MOSCOW (Reuters) - Thousands of demonstrators marched in the Belarus capital Minsk and elsewhere on Sunday as weekly protests demanding the resignation of veteran President Alexander Lukashenko continued, prompting police to detain more than 300 people.
Belarus, a country of 9.5 million that Russia sees as a security buffer against NATO, has been rocked by mass protests since an Aug. 9 presidential election which Lukashenko said he won. His opponents claim the vote was rigged and want him to quit.
Most protesters marched in remote residential areas of the capital, clapping hands, shouting “long live Belarus” and waving white flags with a red stripe in the middle, a symbol of the opposition.
“This (protest) does work as it is impossible to rule the country when the majority does not accept you. With protests we are showing that we are the majority,” said one of the protesters Alisa, 21.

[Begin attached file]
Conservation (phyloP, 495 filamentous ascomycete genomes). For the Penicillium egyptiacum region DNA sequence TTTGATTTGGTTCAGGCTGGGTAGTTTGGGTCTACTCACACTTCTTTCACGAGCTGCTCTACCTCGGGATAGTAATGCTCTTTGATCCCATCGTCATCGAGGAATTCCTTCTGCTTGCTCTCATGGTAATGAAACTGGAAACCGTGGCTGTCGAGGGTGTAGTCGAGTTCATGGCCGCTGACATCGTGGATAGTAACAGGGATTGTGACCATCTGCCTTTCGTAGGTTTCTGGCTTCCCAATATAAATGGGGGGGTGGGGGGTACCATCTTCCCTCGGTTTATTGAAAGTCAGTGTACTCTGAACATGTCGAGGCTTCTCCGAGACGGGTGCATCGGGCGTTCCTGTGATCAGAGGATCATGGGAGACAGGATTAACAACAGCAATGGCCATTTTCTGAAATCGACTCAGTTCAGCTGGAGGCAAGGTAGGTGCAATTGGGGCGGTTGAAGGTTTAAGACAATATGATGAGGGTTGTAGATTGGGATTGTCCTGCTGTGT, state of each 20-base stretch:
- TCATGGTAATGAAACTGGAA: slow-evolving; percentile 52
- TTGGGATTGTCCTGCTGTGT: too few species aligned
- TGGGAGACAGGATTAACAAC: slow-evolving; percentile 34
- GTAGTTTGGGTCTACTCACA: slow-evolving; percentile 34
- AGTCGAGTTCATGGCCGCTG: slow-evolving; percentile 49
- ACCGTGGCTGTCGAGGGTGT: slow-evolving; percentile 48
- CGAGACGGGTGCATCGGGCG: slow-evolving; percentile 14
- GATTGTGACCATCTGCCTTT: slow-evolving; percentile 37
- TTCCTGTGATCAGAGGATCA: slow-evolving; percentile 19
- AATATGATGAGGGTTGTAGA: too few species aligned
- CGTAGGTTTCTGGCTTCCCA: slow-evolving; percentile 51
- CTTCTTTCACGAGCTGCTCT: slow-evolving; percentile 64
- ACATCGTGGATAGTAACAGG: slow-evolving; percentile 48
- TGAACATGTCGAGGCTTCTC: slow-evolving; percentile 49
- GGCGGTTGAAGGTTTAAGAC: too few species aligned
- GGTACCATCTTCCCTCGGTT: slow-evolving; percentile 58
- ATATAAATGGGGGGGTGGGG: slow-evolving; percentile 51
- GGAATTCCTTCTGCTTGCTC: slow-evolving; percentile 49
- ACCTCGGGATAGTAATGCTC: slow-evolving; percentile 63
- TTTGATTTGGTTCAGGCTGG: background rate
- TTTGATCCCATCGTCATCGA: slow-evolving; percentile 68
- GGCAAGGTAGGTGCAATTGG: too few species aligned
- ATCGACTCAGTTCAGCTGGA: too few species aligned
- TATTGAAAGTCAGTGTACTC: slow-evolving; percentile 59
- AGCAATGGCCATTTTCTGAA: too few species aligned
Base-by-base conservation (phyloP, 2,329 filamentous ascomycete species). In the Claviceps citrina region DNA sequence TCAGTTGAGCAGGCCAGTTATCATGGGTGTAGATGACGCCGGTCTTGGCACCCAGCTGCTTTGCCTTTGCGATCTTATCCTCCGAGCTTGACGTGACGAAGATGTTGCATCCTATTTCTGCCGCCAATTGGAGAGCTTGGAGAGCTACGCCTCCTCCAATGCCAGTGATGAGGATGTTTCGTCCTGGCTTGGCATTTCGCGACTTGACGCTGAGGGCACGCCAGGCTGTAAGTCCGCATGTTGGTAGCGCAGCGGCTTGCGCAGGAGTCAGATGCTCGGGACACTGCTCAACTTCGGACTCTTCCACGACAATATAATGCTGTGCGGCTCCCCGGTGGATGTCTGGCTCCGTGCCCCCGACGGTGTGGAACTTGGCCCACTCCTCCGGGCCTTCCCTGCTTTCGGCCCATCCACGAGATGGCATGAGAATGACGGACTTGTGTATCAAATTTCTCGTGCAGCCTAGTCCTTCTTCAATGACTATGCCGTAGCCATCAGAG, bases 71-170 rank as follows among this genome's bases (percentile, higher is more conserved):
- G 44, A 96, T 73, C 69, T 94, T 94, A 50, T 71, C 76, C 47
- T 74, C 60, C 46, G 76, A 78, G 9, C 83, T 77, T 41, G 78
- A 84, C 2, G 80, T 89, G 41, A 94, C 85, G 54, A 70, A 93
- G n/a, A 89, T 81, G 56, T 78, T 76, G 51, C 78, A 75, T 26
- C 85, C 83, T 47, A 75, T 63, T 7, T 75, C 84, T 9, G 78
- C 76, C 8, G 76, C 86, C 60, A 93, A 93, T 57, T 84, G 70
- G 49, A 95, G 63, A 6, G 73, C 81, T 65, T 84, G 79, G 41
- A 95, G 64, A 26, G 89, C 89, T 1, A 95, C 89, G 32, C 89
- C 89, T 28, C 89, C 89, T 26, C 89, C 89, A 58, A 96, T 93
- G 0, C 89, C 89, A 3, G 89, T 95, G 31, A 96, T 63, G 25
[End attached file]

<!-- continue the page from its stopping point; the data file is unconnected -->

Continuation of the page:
Lukashenko, who has been in power for 26 years, has shrugged off the scale of protests, saying they are sponsored by the West, and shown little signs of willingness to start a dialogue with the opposition.
Military vehicles and water cannon were seen on Minsk streets on Sunday, while uniformed men, many in helmets, grabbed people in civilian clothes, a witness aid and videos posted on social media showed.
In Minsk alone, the police detained more than 300 people accused of “violating the law on mass events”, Russia’s TASS news agency quoted the Belarus interior ministry as saying.
Russian President Vladimir Putin has urged political forces in Belarus to try to resolve differences through dialogue, and also said the ex-Soviet republic, a close Moscow ally, was facing unprecedented meddling by external forces.
Russia’s backing is seen as vital for Lukashenko’s chances of staying in power and its statements are closely scrutinised for changes in tone or any sign that Moscow could be pushing for some kind of managed power transition.
Reporting by Andrey Ostroukh; Editing by Nick Macfie